Security: Your Mac Under Zoom Attack Could Be Camera Hijacked

A significant security issue with a popular Mac video conferencing company Zoom has surfaced. The security issue was made public by a researcher named Jonathan Leitschuh after a 90-day grace period to give Zoom time to fix the problem. The vulnerability could impact a variety of browsers running on Mac computers, including Safari, Chrome, and Firefox.

webcam security

The flaw would allow malicious websites to initiate a video call on any Mac that has (and in some cases previously had) the Zoom app installed. Depending on the version of Zoom in use, the nefarious website could trigger the video call with a simple launch action or an iframe exploit. In the proof of concept exploit, Leitschuh demonstrated that clicking a link opens the Zoom client with video-enabled unless a user explicitly turned off video streaming when joining a new meeting. Audio is disabled by default.

zoom settings

Another disturbing fact about Zoom surfaced along with the security exploit; Zoom creates and continuously runs a local web server as a background process on the host machine. Zoom implemented that strategy as a "workaround" to changes that Apple made in Safari 12. Zoom says that the local webserver was an adjustment made in efforts to maintain the app's streamlined user experience.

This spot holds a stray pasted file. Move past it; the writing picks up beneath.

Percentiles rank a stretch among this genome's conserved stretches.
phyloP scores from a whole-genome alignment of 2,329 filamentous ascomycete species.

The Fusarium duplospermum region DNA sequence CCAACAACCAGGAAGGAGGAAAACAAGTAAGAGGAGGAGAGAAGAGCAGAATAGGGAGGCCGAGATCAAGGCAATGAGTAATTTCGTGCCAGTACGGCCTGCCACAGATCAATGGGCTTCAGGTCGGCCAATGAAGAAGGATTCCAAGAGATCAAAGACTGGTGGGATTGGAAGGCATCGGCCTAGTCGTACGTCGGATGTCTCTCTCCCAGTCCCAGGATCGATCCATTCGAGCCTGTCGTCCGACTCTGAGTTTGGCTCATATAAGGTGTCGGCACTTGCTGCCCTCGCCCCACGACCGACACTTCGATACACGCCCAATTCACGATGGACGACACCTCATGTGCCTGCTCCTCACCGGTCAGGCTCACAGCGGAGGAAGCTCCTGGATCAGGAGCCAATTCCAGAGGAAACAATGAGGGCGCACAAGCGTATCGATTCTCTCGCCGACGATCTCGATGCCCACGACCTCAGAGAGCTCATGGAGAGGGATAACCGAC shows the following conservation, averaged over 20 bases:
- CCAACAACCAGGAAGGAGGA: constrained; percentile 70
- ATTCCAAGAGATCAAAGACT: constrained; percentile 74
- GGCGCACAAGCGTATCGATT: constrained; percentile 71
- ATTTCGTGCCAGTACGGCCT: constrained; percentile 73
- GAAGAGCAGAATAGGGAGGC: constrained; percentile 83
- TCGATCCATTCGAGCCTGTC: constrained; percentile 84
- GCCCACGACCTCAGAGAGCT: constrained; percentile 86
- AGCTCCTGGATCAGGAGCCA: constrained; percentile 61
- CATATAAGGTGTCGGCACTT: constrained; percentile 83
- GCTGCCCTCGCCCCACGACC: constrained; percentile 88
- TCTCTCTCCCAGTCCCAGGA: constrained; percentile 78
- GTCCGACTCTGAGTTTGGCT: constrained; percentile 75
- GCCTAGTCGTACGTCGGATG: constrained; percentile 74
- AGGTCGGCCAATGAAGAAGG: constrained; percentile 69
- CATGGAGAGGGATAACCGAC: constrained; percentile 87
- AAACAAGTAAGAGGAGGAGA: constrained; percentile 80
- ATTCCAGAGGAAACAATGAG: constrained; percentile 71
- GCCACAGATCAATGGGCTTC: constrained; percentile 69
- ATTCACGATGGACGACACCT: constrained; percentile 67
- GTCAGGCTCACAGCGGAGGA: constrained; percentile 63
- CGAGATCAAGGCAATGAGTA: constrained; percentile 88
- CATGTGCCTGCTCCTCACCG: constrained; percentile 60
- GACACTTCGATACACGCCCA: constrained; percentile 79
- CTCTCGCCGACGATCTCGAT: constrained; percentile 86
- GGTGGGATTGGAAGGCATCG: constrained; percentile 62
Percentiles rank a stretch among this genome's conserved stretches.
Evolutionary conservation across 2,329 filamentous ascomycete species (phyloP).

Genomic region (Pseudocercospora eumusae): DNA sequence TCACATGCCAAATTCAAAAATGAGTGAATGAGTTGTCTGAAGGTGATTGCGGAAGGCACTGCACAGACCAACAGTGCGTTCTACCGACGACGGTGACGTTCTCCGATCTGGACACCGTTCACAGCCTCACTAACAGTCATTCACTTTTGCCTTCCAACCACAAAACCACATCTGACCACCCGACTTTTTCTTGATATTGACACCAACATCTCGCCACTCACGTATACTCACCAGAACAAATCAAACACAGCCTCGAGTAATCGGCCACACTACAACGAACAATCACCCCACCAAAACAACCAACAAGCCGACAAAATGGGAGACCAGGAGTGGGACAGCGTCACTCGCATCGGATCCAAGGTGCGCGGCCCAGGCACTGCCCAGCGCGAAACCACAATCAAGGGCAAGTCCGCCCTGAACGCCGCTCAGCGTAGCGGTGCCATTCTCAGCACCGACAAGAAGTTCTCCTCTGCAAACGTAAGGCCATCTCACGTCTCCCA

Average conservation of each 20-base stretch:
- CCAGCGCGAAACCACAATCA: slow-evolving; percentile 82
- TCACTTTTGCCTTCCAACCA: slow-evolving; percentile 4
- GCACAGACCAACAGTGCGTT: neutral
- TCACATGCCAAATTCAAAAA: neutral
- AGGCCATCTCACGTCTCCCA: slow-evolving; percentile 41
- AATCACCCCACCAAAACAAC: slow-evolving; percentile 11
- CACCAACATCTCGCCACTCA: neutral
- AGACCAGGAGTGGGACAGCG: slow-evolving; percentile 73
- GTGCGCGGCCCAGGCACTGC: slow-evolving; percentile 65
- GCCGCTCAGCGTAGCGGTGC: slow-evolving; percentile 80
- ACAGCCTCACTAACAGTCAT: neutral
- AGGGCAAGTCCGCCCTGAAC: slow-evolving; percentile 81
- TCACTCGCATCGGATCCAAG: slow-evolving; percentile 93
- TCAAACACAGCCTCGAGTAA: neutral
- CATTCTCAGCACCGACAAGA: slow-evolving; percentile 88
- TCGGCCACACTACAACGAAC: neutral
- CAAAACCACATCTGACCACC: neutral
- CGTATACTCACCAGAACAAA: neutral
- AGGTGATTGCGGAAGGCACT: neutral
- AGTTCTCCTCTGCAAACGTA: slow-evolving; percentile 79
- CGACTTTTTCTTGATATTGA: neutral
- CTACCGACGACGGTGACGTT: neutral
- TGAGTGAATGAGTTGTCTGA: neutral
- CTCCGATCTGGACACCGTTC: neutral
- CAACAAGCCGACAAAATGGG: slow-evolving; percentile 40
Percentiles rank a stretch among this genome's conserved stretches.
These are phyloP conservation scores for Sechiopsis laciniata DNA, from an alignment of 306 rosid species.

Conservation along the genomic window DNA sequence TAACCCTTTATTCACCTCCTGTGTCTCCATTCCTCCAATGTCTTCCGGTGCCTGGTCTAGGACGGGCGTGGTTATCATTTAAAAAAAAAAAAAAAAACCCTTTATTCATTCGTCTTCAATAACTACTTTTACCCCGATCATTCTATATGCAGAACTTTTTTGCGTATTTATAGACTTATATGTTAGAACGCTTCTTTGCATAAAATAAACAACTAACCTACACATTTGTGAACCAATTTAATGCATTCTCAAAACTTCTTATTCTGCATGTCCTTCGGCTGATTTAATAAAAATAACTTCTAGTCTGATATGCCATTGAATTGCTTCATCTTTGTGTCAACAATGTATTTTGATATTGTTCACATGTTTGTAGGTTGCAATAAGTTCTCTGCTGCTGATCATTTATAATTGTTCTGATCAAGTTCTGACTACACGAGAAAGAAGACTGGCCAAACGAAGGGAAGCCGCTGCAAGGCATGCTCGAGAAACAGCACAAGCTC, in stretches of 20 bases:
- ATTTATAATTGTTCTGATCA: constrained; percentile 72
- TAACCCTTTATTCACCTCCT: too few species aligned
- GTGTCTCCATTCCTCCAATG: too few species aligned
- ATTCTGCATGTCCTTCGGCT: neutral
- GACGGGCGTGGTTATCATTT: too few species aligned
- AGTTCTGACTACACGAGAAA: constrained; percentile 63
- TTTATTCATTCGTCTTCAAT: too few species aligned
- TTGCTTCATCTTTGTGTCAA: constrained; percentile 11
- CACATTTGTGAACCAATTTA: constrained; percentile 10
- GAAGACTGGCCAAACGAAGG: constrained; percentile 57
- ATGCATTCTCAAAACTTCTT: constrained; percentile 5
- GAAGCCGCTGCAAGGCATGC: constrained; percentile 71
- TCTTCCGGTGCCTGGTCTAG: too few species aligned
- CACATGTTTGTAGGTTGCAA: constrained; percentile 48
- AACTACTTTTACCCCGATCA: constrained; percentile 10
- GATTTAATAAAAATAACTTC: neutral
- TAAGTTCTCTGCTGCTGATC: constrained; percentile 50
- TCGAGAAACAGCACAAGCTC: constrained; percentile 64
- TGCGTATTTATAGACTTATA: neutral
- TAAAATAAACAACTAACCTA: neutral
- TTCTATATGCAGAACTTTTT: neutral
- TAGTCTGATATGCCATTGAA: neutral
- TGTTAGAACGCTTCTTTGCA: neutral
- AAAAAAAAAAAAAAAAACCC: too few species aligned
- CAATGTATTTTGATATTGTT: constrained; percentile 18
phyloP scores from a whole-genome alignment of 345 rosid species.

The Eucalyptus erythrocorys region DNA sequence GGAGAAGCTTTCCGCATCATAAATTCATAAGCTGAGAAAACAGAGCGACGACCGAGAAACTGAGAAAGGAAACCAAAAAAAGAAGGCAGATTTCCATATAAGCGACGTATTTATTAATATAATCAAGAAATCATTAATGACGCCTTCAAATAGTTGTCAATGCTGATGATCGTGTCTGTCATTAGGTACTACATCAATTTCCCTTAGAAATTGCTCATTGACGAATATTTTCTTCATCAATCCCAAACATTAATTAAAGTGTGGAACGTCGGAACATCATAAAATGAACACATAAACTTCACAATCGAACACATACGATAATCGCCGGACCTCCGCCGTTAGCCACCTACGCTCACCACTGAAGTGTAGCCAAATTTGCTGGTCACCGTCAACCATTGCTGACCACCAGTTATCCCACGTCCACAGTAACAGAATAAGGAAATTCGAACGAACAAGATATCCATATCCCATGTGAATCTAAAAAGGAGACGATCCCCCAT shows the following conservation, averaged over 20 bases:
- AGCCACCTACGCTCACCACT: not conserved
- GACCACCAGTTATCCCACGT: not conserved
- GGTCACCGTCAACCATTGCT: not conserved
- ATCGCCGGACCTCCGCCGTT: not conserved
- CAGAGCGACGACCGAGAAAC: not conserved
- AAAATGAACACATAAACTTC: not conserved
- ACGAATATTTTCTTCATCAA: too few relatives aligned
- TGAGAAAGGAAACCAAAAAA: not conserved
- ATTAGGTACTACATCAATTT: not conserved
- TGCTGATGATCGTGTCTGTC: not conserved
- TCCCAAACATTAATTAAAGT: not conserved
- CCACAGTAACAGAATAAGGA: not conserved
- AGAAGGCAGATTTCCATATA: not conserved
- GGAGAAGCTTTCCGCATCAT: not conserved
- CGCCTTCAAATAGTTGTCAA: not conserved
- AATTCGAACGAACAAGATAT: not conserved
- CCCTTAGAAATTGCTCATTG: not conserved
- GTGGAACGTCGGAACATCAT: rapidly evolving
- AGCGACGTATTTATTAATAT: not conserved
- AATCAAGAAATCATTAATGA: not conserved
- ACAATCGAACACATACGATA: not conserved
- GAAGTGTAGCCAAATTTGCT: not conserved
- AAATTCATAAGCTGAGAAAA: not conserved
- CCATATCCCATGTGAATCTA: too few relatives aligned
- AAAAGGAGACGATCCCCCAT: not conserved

In every Zoom installation, the local server runs on port 19421, allowing Zoom calls to be initiated and updates delivered. Reports indicate that Zoom rarely performs an auto-update process despite the always running server and open port. Making the security issues even worse is that uninstalling the zoom app doesn't disable the server; it remains active and can reinstall the client app without user interaction. Leitschuh says that the act of visiting a webpage can trigger re-installation. Zoom has called its use of local web servers a "legitimate" solution to a "poor user experience."

So far the fix that Zoom has applied is described as barebones and includes signing HTTP GET requests. Zoom wanted an extension on the 90-day period to fix the issue, but the researcher disclosed the vulnerability saying that the core issue, the local server, remained in the patch Zoom issued. Zoom has since removed the ability for a host to join a call with video-enabled automatically.